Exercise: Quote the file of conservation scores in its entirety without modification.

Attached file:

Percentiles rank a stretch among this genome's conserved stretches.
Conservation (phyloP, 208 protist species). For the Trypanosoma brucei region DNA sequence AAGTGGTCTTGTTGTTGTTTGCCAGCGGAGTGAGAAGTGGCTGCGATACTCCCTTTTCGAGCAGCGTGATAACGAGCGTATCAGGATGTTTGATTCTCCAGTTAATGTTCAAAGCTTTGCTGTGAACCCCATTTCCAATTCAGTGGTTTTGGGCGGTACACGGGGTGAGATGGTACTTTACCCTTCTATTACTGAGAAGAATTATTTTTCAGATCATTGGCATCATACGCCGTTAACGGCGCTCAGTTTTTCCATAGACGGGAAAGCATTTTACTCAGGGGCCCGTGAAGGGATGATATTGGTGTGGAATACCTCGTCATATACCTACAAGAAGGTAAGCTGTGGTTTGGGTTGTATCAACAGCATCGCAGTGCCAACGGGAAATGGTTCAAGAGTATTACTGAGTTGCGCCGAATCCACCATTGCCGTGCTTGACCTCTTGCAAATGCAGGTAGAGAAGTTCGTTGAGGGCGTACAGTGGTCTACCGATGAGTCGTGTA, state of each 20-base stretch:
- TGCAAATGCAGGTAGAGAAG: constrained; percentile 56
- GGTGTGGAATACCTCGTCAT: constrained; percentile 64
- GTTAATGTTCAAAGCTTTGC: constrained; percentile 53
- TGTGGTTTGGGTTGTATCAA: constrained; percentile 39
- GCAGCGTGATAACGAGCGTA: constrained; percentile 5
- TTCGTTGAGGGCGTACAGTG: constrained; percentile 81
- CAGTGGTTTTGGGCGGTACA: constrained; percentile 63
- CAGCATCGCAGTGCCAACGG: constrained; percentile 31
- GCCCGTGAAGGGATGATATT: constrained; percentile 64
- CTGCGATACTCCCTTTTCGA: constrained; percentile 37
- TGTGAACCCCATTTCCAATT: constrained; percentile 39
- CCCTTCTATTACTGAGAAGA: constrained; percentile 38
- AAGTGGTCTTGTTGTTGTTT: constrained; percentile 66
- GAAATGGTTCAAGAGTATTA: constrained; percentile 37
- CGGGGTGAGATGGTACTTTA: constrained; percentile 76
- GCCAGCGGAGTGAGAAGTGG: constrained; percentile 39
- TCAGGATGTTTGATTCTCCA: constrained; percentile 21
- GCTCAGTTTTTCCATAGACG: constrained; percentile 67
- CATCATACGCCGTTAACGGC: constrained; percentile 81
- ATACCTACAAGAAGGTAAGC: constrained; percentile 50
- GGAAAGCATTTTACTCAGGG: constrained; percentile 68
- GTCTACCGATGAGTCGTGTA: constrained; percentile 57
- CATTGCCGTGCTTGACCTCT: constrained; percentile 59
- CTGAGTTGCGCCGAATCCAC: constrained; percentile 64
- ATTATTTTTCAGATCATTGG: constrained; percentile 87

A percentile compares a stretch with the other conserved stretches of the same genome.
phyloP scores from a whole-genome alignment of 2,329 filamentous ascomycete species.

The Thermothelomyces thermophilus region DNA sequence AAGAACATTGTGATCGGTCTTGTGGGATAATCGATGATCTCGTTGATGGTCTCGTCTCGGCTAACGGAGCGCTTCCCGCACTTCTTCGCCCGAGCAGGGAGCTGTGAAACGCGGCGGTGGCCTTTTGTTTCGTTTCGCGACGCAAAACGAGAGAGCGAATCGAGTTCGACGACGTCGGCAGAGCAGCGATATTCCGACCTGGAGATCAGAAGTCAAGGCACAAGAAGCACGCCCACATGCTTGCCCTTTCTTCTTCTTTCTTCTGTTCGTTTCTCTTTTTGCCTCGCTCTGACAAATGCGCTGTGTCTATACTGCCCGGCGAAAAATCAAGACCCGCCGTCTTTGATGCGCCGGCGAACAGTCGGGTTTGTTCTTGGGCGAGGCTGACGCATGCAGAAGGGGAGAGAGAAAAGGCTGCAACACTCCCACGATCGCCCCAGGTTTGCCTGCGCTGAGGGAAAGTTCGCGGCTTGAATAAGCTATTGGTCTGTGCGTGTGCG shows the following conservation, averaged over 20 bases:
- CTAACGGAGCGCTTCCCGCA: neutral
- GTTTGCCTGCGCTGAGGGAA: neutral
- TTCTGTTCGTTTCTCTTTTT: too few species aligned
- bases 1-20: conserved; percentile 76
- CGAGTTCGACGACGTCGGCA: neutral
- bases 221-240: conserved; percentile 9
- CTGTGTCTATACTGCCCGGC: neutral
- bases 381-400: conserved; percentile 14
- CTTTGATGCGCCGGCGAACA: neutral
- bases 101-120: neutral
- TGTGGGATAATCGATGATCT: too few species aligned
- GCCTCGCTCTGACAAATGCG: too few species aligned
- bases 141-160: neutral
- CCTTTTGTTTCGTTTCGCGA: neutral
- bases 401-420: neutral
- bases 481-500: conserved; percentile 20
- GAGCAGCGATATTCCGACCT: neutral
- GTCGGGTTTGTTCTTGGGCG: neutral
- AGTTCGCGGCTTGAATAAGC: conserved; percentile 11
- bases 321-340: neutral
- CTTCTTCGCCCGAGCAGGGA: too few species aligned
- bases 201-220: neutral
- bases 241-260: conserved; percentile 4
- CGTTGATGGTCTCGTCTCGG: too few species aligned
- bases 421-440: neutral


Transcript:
Percentiles rank a stretch among this genome's conserved stretches.
Conservation (phyloP, 208 protist species). For the Trypanosoma brucei region DNA sequence AAGTGGTCTTGTTGTTGTTTGCCAGCGGAGTGAGAAGTGGCTGCGATACTCCCTTTTCGAGCAGCGTGATAACGAGCGTATCAGGATGTTTGATTCTCCAGTTAATGTTCAAAGCTTTGCTGTGAACCCCATTTCCAATTCAGTGGTTTTGGGCGGTACACGGGGTGAGATGGTACTTTACCCTTCTATTACTGAGAAGAATTATTTTTCAGATCATTGGCATCATACGCCGTTAACGGCGCTCAGTTTTTCCATAGACGGGAAAGCATTTTACTCAGGGGCCCGTGAAGGGATGATATTGGTGTGGAATACCTCGTCATATACCTACAAGAAGGTAAGCTGTGGTTTGGGTTGTATCAACAGCATCGCAGTGCCAACGGGAAATGGTTCAAGAGTATTACTGAGTTGCGCCGAATCCACCATTGCCGTGCTTGACCTCTTGCAAATGCAGGTAGAGAAGTTCGTTGAGGGCGTACAGTGGTCTACCGATGAGTCGTGTA, state of each 20-base stretch:
- TGCAAATGCAGGTAGAGAAG: constrained; percentile 56
- GGTGTGGAATACCTCGTCAT: constrained; percentile 64
- GTTAATGTTCAAAGCTTTGC: constrained; percentile 53
- TGTGGTTTGGGTTGTATCAA: constrained; percentile 39
- GCAGCGTGATAACGAGCGTA: constrained; percentile 5
- TTCGTTGAGGGCGTACAGTG: constrained; percentile 81
- CAGTGGTTTTGGGCGGTACA: constrained; percentile 63
- CAGCATCGCAGTGCCAACGG: constrained; percentile 31
- GCCCGTGAAGGGATGATATT: constrained; percentile 64
- CTGCGATACTCCCTTTTCGA: constrained; percentile 37
- TGTGAACCCCATTTCCAATT: constrained; percentile 39
- CCCTTCTATTACTGAGAAGA: constrained; percentile 38
- AAGTGGTCTTGTTGTTGTTT: constrained; percentile 66
- GAAATGGTTCAAGAGTATTA: constrained; percentile 37
- CGGGGTGAGATGGTACTTTA: constrained; percentile 76
- GCCAGCGGAGTGAGAAGTGG: constrained; percentile 39
- TCAGGATGTTTGATTCTCCA: constrained; percentile 21
- GCTCAGTTTTTCCATAGACG: constrained; percentile 67
- CATCATACGCCGTTAACGGC: constrained; percentile 81
- ATACCTACAAGAAGGTAAGC: constrained; percentile 50
- GGAAAGCATTTTACTCAGGG: constrained; percentile 68
- GTCTACCGATGAGTCGTGTA: constrained; percentile 57
- CATTGCCGTGCTTGACCTCT: constrained; percentile 59
- CTGAGTTGCGCCGAATCCAC: constrained; percentile 64
- ATTATTTTTCAGATCATTGG: constrained; percentile 87

A percentile compares a stretch with the other conserved stretches of the same genome.
phyloP scores from a whole-genome alignment of 2,329 filamentous ascomycete species.

The Thermothelomyces thermophilus region DNA sequence AAGAACATTGTGATCGGTCTTGTGGGATAATCGATGATCTCGTTGATGGTCTCGTCTCGGCTAACGGAGCGCTTCCCGCACTTCTTCGCCCGAGCAGGGAGCTGTGAAACGCGGCGGTGGCCTTTTGTTTCGTTTCGCGACGCAAAACGAGAGAGCGAATCGAGTTCGACGACGTCGGCAGAGCAGCGATATTCCGACCTGGAGATCAGAAGTCAAGGCACAAGAAGCACGCCCACATGCTTGCCCTTTCTTCTTCTTTCTTCTGTTCGTTTCTCTTTTTGCCTCGCTCTGACAAATGCGCTGTGTCTATACTGCCCGGCGAAAAATCAAGACCCGCCGTCTTTGATGCGCCGGCGAACAGTCGGGTTTGTTCTTGGGCGAGGCTGACGCATGCAGAAGGGGAGAGAGAAAAGGCTGCAACACTCCCACGATCGCCCCAGGTTTGCCTGCGCTGAGGGAAAGTTCGCGGCTTGAATAAGCTATTGGTCTGTGCGTGTGCG shows the following conservation, averaged over 20 bases:
- CTAACGGAGCGCTTCCCGCA: neutral
- GTTTGCCTGCGCTGAGGGAA: neutral
- TTCTGTTCGTTTCTCTTTTT: too few species aligned
- bases 1-20: conserved; percentile 76
- CGAGTTCGACGACGTCGGCA: neutral
- bases 221-240: conserved; percentile 9
- CTGTGTCTATACTGCCCGGC: neutral
- bases 381-400: conserved; percentile 14
- CTTTGATGCGCCGGCGAACA: neutral
- bases 101-120: neutral
- TGTGGGATAATCGATGATCT: too few species aligned
- GCCTCGCTCTGACAAATGCG: too few species aligned
- bases 141-160: neutral
- CCTTTTGTTTCGTTTCGCGA: neutral
- bases 401-420: neutral
- bases 481-500: conserved; percentile 20
- GAGCAGCGATATTCCGACCT: neutral
- GTCGGGTTTGTTCTTGGGCG: neutral
- AGTTCGCGGCTTGAATAAGC: conserved; percentile 11
- bases 321-340: neutral
- CTTCTTCGCCCGAGCAGGGA: too few species aligned
- bases 201-220: neutral
- bases 241-260: conserved; percentile 4
- CGTTGATGGTCTCGTCTCGG: too few species aligned
- bases 421-440: neutral